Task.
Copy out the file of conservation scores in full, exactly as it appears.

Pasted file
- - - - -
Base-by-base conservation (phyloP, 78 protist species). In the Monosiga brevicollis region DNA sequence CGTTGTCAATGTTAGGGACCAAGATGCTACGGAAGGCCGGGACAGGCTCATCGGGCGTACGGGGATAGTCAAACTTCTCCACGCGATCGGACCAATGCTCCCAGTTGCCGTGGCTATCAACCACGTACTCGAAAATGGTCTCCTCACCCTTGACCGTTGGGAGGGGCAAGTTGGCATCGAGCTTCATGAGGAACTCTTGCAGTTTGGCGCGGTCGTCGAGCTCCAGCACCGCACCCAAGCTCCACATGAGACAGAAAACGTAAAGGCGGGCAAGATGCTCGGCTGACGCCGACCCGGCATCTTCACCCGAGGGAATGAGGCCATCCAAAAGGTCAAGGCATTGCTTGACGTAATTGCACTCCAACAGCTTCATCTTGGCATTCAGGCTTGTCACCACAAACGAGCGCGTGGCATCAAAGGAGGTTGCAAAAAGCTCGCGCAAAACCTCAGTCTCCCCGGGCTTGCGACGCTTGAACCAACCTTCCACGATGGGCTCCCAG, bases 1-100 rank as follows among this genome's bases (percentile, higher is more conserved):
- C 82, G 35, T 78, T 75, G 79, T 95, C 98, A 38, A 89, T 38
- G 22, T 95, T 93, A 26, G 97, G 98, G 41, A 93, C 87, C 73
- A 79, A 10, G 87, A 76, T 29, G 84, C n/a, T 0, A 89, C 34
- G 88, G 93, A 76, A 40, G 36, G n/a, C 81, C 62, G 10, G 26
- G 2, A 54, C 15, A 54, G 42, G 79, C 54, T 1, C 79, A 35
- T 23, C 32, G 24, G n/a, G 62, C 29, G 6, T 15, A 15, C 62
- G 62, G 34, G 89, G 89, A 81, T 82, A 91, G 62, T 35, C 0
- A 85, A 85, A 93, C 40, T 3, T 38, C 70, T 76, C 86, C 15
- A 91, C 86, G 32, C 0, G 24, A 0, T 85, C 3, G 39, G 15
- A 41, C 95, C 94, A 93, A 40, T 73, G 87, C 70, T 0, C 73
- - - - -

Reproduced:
Base-by-base conservation (phyloP, 78 protist species). In the Monosiga brevicollis region DNA sequence CGTTGTCAATGTTAGGGACCAAGATGCTACGGAAGGCCGGGACAGGCTCATCGGGCGTACGGGGATAGTCAAACTTCTCCACGCGATCGGACCAATGCTCCCAGTTGCCGTGGCTATCAACCACGTACTCGAAAATGGTCTCCTCACCCTTGACCGTTGGGAGGGGCAAGTTGGCATCGAGCTTCATGAGGAACTCTTGCAGTTTGGCGCGGTCGTCGAGCTCCAGCACCGCACCCAAGCTCCACATGAGACAGAAAACGTAAAGGCGGGCAAGATGCTCGGCTGACGCCGACCCGGCATCTTCACCCGAGGGAATGAGGCCATCCAAAAGGTCAAGGCATTGCTTGACGTAATTGCACTCCAACAGCTTCATCTTGGCATTCAGGCTTGTCACCACAAACGAGCGCGTGGCATCAAAGGAGGTTGCAAAAAGCTCGCGCAAAACCTCAGTCTCCCCGGGCTTGCGACGCTTGAACCAACCTTCCACGATGGGCTCCCAG, bases 1-100 rank as follows among this genome's bases (percentile, higher is more conserved):
- C 82, G 35, T 78, T 75, G 79, T 95, C 98, A 38, A 89, T 38
- G 22, T 95, T 93, A 26, G 97, G 98, G 41, A 93, C 87, C 73
- A 79, A 10, G 87, A 76, T 29, G 84, C n/a, T 0, A 89, C 34
- G 88, G 93, A 76, A 40, G 36, G n/a, C 81, C 62, G 10, G 26
- G 2, A 54, C 15, A 54, G 42, G 79, C 54, T 1, C 79, A 35
- T 23, C 32, G 24, G n/a, G 62, C 29, G 6, T 15, A 15, C 62
- G 62, G 34, G 89, G 89, A 81, T 82, A 91, G 62, T 35, C 0
- A 85, A 85, A 93, C 40, T 3, T 38, C 70, T 76, C 86, C 15
- A 91, C 86, G 32, C 0, G 24, A 0, T 85, C 3, G 39, G 15
- A 41, C 95, C 94, A 93, A 40, T 73, G 87, C 70, T 0, C 73